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The Most Important Email Security Tips of 2015

By August 6, 2015October 21st, 2021Blog

No matter what type of security controls are in place for a large enterprise, small business or telecommuter, there’s usually one particularly porous component that is seemingly impossible to lock down fully: incoming email.

In one day, an average worker receives 85 emails, and of those, 10 are spam, 64 are bulk mail, and only 11 are important enough to be read right away. An employee spends about one minute trying to deal with each of the messages while trying to work on other tasks. With employees multitasking and not carefully considering the emails that they open, it’s easy for malware and other threats to slip in and affect an entire system.

Although the numbers are daunting, it’s possible to reduce email security issues and allow all employees to more efficiently do their jobs as a result. Consider these email security tips for better protection:

1. Significantly reduce the email deluge

The more email that comes into employee inboxes, the higher the risk that some of those messages could cause damage. Reducing spam and other unwanted messages through an effective email filtering service can add layers of security on any existing IT strategy. The key is to take control over email in a way that allows trusted senders through, while keeping others out. This creates a vastly more secure email environment through the development of a trusted community.

Email filtering allows you to verify sender addresses, aggregate trusted sources, and establish a repository where some email types that you want — newsletters, bulk mail, social media updates and alerts — are put on hold until you can sort through them. This level of efficiency and also allows IT to handle email security much more effectively.

2. Train employees in security topics

Although IT departments are in charge of security controls and threat intelligence, email security is everyone’s business. With tactics like phishing and spoofing, hackers can trick employees into believing that emails are coming from trusted sources. That can lull them into thinking that links or attachments don’t present a security risk.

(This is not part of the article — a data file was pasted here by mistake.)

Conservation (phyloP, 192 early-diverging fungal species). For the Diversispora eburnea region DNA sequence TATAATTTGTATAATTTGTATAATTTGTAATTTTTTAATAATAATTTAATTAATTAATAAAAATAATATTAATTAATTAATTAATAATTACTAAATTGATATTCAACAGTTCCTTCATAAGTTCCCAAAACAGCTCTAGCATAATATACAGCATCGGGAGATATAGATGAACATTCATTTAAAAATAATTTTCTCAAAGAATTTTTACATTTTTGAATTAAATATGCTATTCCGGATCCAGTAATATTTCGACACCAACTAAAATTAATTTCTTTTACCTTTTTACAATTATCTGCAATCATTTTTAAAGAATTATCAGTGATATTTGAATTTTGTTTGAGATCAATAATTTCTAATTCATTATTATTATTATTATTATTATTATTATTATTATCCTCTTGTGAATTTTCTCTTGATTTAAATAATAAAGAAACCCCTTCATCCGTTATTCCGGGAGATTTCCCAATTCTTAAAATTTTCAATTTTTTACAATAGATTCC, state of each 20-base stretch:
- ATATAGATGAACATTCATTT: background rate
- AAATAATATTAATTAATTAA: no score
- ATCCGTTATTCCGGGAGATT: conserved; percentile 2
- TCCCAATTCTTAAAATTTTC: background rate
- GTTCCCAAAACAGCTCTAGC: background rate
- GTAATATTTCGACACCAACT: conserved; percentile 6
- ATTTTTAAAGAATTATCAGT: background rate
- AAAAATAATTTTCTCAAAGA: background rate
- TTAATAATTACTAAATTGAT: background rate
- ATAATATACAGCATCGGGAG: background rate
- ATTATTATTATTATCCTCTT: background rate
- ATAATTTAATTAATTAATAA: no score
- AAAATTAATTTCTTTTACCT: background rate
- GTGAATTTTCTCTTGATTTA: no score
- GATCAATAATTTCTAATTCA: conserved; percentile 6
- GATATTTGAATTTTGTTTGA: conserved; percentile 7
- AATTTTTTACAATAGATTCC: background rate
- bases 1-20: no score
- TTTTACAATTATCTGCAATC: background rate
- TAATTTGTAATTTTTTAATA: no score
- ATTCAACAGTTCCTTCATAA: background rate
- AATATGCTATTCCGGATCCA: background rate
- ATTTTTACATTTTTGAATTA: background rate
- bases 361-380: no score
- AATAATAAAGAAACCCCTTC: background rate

Providing email security training tactics is an important part of keeping email systems protected. With proper guidance, employees will automatically contact the IT department after receiving a suspicious email, and then disconnect any breached machines from the network. Since email threats are always changing, it’s important to keep employees up to date with the latest security topics.

3. Use IP address reputation and silverlisting

One of the top email security tips IT professionals should use this year is identifying malicious senders through the use of pattern matching. This can source senders’ IP addresses and identify any that seem suspicious, or that have been flagged by security researchers, by the use of machine learning. That means if you mark a message as spam, or someone else does, the tools you’re using then have more tools for matching future messages against that rejected message.

Another technique, silverlisting, employs an effective SMTP defense technique that targets common spammer automation behaviors. This is another protective layer for inbound email, and will help to cut down significantly on the amount of spam and other unwanted messages coming into an inbox and presenting security risks.

4. Understand your vendors’ security

In any company, IT oversight is crucial for making sure systems are protected for employees and executives. But what about vendors? Consider that the Target breach was caused by a phishing campaign that hit a small HVAC vendor of the retailer. Making sure that vendor access is appropriately controlled is a top issue in 2015 and will likely be a major topic in the years ahead as well. Understanding the role vendors play is important for having a more robust email security strategy.

When considering additional ways to handle email security, learn how Sendio can reduce threats, and improve the email experience throughout your organization.